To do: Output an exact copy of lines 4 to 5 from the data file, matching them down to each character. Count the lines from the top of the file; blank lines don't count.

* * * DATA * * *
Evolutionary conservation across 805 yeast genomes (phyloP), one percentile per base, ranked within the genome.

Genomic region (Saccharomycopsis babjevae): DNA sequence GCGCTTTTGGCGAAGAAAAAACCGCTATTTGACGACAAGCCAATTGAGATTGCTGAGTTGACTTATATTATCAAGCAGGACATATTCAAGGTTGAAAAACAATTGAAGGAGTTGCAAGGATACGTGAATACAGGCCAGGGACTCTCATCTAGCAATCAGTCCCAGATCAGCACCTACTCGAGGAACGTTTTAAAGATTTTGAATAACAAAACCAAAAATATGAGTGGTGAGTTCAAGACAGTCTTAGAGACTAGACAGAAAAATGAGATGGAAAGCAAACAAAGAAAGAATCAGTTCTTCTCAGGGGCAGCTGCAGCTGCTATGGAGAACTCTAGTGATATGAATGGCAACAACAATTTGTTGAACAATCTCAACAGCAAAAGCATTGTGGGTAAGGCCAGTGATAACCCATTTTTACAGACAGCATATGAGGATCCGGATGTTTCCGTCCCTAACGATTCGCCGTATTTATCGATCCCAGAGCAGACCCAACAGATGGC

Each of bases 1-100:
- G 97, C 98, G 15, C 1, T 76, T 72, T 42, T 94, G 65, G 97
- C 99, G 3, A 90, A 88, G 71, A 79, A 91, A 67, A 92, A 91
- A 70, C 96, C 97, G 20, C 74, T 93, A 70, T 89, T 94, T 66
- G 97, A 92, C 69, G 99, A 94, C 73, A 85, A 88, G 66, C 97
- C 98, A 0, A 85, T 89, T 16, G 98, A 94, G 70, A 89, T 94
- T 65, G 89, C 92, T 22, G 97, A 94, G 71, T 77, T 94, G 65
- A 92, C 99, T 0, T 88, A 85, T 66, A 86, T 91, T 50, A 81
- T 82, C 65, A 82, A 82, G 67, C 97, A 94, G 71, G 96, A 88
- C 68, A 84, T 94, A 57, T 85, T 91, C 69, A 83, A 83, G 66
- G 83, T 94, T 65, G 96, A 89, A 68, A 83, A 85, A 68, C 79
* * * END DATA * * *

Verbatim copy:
- G 97, C 98, G 15, C 1, T 76, T 72, T 42, T 94, G 65, G 97
- C 99, G 3, A 90, A 88, G 71, A 79, A 91, A 67, A 92, A 91